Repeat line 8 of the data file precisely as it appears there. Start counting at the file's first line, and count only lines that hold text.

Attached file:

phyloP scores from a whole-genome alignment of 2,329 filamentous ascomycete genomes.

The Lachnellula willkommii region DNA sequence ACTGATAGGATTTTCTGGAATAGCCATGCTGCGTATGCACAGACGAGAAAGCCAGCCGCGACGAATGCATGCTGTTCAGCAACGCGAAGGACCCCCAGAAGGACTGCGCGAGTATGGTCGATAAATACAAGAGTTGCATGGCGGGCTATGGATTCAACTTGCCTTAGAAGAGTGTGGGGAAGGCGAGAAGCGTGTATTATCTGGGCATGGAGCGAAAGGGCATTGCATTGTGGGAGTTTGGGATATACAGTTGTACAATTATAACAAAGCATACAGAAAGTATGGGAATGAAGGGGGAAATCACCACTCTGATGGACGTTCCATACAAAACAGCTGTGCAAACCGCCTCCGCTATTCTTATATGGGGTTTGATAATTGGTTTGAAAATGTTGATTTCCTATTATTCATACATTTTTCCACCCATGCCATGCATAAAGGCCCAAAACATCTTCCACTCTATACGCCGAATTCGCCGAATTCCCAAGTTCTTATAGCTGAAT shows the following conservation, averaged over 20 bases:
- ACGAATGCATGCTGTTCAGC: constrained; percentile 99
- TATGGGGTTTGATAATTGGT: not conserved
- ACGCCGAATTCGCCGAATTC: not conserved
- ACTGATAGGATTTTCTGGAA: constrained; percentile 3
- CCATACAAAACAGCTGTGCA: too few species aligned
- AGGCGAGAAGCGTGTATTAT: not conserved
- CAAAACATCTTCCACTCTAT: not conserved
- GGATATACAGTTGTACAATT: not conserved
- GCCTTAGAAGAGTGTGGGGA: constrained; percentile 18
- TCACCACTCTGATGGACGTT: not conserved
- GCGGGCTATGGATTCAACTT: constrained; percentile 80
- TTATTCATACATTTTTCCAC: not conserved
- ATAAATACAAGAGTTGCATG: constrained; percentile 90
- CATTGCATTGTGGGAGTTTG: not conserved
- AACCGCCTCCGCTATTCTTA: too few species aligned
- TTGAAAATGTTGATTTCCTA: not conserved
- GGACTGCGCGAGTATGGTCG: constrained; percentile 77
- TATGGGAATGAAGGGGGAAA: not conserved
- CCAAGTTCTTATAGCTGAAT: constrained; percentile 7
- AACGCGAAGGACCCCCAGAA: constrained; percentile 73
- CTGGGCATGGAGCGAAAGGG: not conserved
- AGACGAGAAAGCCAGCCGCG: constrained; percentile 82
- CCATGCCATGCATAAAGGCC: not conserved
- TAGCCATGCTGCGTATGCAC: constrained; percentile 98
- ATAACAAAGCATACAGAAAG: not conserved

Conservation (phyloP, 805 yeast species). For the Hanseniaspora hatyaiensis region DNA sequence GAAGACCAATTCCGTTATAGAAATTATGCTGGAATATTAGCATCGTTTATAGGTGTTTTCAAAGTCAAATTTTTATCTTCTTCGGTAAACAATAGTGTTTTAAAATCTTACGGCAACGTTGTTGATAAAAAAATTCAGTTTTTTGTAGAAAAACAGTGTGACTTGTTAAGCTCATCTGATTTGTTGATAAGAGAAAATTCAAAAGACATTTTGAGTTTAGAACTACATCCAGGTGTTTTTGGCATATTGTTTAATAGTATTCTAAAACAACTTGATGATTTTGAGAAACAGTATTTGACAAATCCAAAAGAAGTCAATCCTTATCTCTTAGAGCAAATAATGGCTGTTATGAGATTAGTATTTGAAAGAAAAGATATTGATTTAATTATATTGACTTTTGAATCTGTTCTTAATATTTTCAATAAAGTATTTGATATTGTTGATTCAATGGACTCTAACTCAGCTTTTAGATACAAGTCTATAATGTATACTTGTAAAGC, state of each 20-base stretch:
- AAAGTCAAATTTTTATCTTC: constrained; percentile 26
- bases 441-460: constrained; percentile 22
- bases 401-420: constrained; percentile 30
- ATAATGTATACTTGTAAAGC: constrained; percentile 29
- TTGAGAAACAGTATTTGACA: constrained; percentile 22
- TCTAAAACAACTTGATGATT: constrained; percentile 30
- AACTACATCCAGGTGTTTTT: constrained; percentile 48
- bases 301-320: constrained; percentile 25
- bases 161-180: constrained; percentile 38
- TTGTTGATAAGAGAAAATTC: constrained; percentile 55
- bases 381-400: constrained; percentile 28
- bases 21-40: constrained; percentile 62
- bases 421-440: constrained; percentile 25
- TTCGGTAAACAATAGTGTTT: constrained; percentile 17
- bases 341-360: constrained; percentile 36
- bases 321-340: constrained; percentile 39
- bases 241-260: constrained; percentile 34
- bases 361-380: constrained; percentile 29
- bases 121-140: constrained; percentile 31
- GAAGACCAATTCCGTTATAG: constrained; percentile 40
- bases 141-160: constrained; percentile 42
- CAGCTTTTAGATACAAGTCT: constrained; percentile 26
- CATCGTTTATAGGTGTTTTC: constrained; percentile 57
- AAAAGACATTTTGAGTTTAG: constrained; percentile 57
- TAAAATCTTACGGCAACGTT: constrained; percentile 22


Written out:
- AGGCGAGAAGCGTGTATTAT: not conserved